New Clerk of the Parliaments takes office

L-R: Reading Clerk, Rhodri Walters; new Clerk Assistant, Edward Ollard; new Clerk of the Parliaments, David Beamish © Parliamentary copyright
27 April 2011

David Beamish has succeeded Michael Pownall as the Clerk of the Parliaments – the most senior official in the House of Lords. David took his oath of office at the Table of the House in the Lords chamber on Tuesday 26 April, becoming the 63rd holder of the office.

What the Clerk of the Parliaments does

Comparable to the role of chief executive, the Clerk of the Parliaments leads the House of Lords administration and is responsible for ensuring the House of Lords has the support it needs to do its legislative work and to hold the Government to account – everything which makes the Lords an effective second chamber of the UK Parliament.

Appointment of the Clerk of the Parliaments

At the start of business Lord Strathclyde, the Leader of the House moved a motion paying tribute to the former Clerk of the Parliaments, Michael Pownall who retired on 15 April.

Baroness Royall of Blaisdon, Leader of the opposition in the House of Lords, Lord McNally, Deputy Leader of the House of Lords, Baroness D’Souza, Convener of the Crossbenches and Baroness Hayman, the Lord Speaker, were among the Members of the Lords who paid tribute to Michael Pownall.

The motion was agreed in Latin ‘nemine dissentiente’ which means none dissenting.

The short ceremony introducing the new Clerk of the Parliaments followed.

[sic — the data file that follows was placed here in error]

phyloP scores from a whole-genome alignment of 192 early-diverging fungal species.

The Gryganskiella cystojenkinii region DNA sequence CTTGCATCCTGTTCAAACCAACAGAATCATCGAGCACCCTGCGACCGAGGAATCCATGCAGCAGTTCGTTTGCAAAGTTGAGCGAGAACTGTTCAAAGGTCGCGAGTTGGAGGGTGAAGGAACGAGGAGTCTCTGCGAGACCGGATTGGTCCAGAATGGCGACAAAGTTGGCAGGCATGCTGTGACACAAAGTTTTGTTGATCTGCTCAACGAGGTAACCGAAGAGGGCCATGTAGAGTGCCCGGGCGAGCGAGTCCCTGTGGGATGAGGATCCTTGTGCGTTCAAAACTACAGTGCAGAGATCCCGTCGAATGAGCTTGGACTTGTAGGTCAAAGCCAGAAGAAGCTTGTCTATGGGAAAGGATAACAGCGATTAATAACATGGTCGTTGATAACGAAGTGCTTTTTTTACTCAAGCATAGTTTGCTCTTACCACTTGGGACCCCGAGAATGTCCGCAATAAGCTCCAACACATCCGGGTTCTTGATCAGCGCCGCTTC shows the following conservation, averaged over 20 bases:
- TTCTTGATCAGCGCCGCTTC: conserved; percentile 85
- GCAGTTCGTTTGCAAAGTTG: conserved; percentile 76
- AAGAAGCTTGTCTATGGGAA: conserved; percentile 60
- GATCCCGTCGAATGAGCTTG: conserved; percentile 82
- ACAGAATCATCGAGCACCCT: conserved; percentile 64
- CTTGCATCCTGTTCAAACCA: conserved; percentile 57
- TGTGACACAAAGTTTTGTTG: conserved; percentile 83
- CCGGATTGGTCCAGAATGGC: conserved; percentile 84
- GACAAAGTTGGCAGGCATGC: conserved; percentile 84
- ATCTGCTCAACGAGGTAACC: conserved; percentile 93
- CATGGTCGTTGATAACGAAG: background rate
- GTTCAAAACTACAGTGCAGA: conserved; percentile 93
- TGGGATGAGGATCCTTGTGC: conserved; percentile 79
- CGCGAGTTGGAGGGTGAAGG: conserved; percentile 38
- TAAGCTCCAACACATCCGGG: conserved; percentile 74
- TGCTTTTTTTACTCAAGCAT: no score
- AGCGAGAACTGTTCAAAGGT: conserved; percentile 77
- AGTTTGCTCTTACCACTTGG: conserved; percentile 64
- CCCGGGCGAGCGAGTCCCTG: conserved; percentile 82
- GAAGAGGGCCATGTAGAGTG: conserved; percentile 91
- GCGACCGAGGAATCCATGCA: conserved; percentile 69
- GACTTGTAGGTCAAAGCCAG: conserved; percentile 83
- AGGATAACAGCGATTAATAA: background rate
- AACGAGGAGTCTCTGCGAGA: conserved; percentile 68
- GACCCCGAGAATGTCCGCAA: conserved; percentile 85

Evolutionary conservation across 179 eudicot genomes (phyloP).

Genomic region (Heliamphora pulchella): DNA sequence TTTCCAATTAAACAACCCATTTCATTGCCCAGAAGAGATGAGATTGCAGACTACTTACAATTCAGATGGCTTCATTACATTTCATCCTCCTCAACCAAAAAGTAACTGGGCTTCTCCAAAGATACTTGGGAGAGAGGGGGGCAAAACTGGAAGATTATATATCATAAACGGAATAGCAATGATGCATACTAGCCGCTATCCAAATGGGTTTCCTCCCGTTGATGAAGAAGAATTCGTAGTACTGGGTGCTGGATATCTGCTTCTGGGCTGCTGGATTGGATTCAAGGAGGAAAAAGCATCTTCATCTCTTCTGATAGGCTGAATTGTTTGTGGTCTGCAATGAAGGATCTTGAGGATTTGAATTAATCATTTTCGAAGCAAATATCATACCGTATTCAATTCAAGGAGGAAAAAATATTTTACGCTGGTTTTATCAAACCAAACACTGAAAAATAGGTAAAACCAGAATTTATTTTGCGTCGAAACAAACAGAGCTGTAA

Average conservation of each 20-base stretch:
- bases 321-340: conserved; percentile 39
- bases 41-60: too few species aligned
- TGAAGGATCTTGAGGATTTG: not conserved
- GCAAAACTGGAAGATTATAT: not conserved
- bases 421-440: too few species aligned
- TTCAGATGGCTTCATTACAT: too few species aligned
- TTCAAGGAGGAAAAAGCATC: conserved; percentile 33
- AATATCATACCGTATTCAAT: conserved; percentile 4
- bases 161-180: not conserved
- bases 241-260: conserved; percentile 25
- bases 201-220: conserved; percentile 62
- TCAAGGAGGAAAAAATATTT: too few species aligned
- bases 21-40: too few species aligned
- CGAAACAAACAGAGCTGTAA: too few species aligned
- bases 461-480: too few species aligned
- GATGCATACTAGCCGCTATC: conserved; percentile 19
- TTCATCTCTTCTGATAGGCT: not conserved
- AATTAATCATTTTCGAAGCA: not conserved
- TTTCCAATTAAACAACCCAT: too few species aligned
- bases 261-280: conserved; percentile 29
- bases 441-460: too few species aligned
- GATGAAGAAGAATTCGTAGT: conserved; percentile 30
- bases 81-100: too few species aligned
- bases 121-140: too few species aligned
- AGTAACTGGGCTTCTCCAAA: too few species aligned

The Clerk of the Parliaments is appointed by authority of the Crown. The ceremony requires the new Clerk of the Parliaments to present their letters patent –  an open letter from the Monarch that publicly proclaims the granting of office – and make a declaration that includes an undertaking to ‘well and truly’ serve the Queen.

The ceremony was followed by a motion to appoint the Clerk Assistant who assists the Clerk of the Parliaments in carrying out his duties. This motion was also agreed nemine dissentiente.

Further information

The role of Clerk of the Parliaments has a long history dating back to the late 13th century. The job title is thought to reflect the fact that in the Middle Ages there was sometimes quite a gap between one meeting of Parliament and another – clerks serving successive Parliaments provided an element of continuity. Today the responsibilities of the Clerk of the Parliaments relate to the administration and management of the House of Lords.

Clerk Assistant

The Clerk Assistant is responsible to the Board for parliamentary services. The Clerk Assistant keeps the Minutes of Proceedings of the House and prepares the Order Paper containing future business. Edward Ollard replaces David Beamish who formerly held this role.

The Clerk Assistant, along with the Reading Clerk, sits at the Table of the House on the right hand of the Clerk of the Parliaments and, like the Clerk of the Parliaments, both are members of the House of Lords Management Board.

Reading Clerk

The Reading Clerk records the daily attendances, reads aloud the letters patent and writs of summons of newly created Members on the occasion of their introductions and administers the oath. He also reads the commissions for Royal Assent and prorogation. Rhodri Walters, the present Reading Clerk, will read out the new Clerk of the Parliaments’ letters patent.

Image: Reading Clerk, Rhodri Walters (left); the new Clerk Assistant, Edward Ollard (centre); the new Clerk of the Parliaments, David Beamish (right) at the table in the House of Lords chamber. Parliamentary copyright

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